A UTOPIA PERHAPS?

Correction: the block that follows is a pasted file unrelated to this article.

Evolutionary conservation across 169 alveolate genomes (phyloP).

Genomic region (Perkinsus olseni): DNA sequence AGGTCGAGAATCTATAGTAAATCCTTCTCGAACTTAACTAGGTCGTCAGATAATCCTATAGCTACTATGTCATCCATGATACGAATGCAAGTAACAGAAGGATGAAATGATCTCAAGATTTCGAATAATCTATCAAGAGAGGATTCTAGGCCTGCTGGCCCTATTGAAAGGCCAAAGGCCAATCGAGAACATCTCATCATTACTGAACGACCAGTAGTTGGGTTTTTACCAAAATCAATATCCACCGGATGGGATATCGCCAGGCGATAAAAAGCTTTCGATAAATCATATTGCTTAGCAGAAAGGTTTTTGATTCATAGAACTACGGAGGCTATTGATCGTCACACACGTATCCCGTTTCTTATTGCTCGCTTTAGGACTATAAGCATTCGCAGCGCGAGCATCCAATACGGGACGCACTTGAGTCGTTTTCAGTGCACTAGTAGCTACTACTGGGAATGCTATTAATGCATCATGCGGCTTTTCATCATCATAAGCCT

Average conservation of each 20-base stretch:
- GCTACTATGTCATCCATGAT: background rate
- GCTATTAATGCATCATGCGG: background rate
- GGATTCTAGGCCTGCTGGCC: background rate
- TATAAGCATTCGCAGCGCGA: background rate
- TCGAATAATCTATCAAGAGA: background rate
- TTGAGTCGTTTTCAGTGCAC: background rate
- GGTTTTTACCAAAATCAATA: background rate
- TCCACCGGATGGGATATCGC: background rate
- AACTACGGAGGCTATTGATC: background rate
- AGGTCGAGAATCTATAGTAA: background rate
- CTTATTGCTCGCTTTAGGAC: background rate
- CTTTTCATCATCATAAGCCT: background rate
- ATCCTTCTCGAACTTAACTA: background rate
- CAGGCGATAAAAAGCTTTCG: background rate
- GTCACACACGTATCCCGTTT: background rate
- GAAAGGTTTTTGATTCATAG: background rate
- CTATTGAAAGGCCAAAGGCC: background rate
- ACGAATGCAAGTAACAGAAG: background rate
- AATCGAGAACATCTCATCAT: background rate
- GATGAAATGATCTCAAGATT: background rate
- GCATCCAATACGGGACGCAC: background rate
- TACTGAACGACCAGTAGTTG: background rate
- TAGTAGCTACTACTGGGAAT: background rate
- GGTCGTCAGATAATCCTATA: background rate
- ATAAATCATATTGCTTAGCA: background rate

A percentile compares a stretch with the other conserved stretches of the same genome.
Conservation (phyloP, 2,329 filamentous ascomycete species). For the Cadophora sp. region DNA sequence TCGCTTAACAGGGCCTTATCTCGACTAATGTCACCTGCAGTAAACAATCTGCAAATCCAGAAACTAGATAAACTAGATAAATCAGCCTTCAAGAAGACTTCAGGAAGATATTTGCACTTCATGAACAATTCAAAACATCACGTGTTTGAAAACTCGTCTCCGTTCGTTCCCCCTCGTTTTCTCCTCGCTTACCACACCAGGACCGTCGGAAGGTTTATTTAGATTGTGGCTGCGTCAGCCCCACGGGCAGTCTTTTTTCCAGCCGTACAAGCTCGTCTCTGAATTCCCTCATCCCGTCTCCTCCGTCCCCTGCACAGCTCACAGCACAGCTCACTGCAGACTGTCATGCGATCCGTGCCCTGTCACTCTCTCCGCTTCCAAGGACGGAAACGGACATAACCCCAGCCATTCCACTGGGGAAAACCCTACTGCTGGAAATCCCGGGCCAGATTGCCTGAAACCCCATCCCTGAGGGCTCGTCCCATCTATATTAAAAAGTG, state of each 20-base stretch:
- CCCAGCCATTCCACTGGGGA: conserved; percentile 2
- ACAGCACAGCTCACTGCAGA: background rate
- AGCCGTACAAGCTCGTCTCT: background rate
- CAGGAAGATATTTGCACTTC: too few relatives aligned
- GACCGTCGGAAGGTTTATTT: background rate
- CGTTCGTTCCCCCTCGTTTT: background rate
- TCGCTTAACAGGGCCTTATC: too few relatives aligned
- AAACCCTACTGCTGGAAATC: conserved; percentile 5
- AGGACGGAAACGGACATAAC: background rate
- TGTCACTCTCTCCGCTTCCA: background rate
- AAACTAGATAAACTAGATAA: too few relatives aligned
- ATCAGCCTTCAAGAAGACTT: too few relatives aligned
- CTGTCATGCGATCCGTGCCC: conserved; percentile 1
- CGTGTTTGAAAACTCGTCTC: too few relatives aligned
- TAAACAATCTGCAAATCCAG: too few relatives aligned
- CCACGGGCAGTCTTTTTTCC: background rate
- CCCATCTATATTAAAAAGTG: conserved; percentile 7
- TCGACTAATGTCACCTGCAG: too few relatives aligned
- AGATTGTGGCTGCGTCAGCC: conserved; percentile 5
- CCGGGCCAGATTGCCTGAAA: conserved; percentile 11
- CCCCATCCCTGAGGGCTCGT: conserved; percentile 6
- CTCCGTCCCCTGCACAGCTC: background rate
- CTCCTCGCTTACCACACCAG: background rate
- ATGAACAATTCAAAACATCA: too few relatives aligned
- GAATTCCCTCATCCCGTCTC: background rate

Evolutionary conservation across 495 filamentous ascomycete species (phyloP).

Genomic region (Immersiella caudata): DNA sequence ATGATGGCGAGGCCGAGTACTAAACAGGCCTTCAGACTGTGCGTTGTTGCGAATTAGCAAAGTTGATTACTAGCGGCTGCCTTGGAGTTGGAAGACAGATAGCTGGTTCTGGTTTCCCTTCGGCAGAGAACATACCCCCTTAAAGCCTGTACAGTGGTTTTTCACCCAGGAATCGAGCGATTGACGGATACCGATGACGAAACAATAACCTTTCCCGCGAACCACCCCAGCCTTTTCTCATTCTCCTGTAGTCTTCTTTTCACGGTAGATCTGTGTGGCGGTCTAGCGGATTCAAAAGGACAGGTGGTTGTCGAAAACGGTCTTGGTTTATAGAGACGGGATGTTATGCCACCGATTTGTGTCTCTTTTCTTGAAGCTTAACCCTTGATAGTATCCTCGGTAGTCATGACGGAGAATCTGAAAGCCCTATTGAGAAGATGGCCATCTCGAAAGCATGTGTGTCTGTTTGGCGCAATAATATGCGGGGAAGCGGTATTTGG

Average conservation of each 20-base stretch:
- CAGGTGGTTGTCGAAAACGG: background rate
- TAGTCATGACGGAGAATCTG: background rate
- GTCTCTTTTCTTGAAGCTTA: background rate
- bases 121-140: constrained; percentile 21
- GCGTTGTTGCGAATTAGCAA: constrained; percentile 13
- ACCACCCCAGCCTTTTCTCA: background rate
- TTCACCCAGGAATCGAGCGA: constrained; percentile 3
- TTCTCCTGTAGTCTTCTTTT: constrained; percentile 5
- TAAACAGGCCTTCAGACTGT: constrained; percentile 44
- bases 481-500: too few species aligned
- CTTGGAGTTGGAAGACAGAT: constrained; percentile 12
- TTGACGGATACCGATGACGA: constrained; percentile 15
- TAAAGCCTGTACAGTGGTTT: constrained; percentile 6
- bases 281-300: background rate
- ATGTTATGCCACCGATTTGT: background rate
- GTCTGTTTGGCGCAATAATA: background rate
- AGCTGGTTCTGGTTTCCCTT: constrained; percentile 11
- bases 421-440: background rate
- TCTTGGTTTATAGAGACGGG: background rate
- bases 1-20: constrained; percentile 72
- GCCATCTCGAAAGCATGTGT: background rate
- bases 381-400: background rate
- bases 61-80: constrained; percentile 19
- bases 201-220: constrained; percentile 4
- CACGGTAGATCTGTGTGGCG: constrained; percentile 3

Okay, it sounds like some sort of play utopia to me, but I know that there are educators out there reading this and thinking “you’re crazy lady.” And… maybe I am! But I honestly feel that we have gone too far. We have injected ourselves far too heavily into something that should be natural to children. We are guilty of micromanaging children’s play to the point where it no longer resembles actual play, and is now some sort of play mutant. You might also be reading this and thinking that not doing a “program” would be lazy or poor teaching. In fact, I think it is quite the opposite. When we plan a week (or even more) ahead, listing what we will do and how we will do it, it is easy for our practice to feel routine or mundane. We have a pre-conceived notion of what each day will look like. On the contrary, when we have no real plan (that is, the plan belongs to the children) we need to expect the unexpected. We need to be more tuned in to the play, we need to be more responsive, we need to be able to think on our feet. That’s exciting! There will also, no doubt, be educators saying “but what about routine, that’s important” or “how will they be ready for school?” My answer to those sorts of questions is usually that there is enough routine in a child’s day without adding more, and just because you give children control over their play and their time, does not mean that they won’t actually embrace some sort of routine for themselves – we need to give them more credit. The school “readiness” thing is something that get’s me worked up and I have blogged about it many times before, but I can say with confidence that the research supports play. Children have opportunities to develop the physical, social and emotional skills needed for the transition to school, during their play. They have 13 years to sit at a table and write, to sit cross legged on the mat for story time, to count to 100 or recite their ABCs – early childhood need not be the place for this. We have a brief window (how I wish it were more) to embrace play in its truest form, let’s not invade that with unnecessary expectations and rote learning!